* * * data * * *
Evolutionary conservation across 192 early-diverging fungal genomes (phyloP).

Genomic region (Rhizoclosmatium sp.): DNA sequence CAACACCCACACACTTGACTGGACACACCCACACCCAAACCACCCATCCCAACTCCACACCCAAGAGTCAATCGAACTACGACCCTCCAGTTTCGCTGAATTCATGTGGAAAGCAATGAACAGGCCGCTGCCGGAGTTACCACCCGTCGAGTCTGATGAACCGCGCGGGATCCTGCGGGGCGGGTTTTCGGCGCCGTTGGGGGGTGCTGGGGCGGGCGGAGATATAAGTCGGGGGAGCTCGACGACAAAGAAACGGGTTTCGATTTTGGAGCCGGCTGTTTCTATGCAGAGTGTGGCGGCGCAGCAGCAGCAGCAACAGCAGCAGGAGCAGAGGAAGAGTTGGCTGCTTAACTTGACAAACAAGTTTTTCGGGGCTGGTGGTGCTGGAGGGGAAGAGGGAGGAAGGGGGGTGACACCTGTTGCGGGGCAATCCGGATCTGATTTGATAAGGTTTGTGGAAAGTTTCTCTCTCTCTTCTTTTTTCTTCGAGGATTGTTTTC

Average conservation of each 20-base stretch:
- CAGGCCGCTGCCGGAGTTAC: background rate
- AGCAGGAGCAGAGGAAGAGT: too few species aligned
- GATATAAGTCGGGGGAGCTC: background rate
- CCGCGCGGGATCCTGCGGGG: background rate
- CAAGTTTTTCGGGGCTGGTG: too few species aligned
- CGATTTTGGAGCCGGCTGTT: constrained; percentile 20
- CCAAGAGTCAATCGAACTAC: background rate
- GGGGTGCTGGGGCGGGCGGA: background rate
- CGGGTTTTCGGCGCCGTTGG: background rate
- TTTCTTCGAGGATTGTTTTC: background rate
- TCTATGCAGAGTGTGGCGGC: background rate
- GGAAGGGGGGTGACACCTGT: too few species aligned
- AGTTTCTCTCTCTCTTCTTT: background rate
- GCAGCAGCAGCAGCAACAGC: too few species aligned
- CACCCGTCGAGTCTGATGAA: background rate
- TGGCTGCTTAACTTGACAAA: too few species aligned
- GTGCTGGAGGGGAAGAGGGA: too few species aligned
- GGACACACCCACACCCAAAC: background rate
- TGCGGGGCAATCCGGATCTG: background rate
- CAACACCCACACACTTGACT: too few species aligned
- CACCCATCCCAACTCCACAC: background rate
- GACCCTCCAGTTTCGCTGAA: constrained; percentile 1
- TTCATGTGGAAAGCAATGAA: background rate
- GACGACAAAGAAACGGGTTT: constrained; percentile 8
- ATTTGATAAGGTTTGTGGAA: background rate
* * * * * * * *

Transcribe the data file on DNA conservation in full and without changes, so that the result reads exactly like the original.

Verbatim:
Evolutionary conservation across 192 early-diverging fungal genomes (phyloP).

Genomic region (Rhizoclosmatium sp.): DNA sequence CAACACCCACACACTTGACTGGACACACCCACACCCAAACCACCCATCCCAACTCCACACCCAAGAGTCAATCGAACTACGACCCTCCAGTTTCGCTGAATTCATGTGGAAAGCAATGAACAGGCCGCTGCCGGAGTTACCACCCGTCGAGTCTGATGAACCGCGCGGGATCCTGCGGGGCGGGTTTTCGGCGCCGTTGGGGGGTGCTGGGGCGGGCGGAGATATAAGTCGGGGGAGCTCGACGACAAAGAAACGGGTTTCGATTTTGGAGCCGGCTGTTTCTATGCAGAGTGTGGCGGCGCAGCAGCAGCAGCAACAGCAGCAGGAGCAGAGGAAGAGTTGGCTGCTTAACTTGACAAACAAGTTTTTCGGGGCTGGTGGTGCTGGAGGGGAAGAGGGAGGAAGGGGGGTGACACCTGTTGCGGGGCAATCCGGATCTGATTTGATAAGGTTTGTGGAAAGTTTCTCTCTCTCTTCTTTTTTCTTCGAGGATTGTTTTC

Average conservation of each 20-base stretch:
- CAGGCCGCTGCCGGAGTTAC: background rate
- AGCAGGAGCAGAGGAAGAGT: too few species aligned
- GATATAAGTCGGGGGAGCTC: background rate
- CCGCGCGGGATCCTGCGGGG: background rate
- CAAGTTTTTCGGGGCTGGTG: too few species aligned
- CGATTTTGGAGCCGGCTGTT: constrained; percentile 20
- CCAAGAGTCAATCGAACTAC: background rate
- GGGGTGCTGGGGCGGGCGGA: background rate
- CGGGTTTTCGGCGCCGTTGG: background rate
- TTTCTTCGAGGATTGTTTTC: background rate
- TCTATGCAGAGTGTGGCGGC: background rate
- GGAAGGGGGGTGACACCTGT: too few species aligned
- AGTTTCTCTCTCTCTTCTTT: background rate
- GCAGCAGCAGCAGCAACAGC: too few species aligned
- CACCCGTCGAGTCTGATGAA: background rate
- TGGCTGCTTAACTTGACAAA: too few species aligned
- GTGCTGGAGGGGAAGAGGGA: too few species aligned
- GGACACACCCACACCCAAAC: background rate
- TGCGGGGCAATCCGGATCTG: background rate
- CAACACCCACACACTTGACT: too few species aligned
- CACCCATCCCAACTCCACAC: background rate
- GACCCTCCAGTTTCGCTGAA: constrained; percentile 1
- TTCATGTGGAAAGCAATGAA: background rate
- GACGACAAAGAAACGGGTTT: constrained; percentile 8
- ATTTGATAAGGTTTGTGGAA: background rate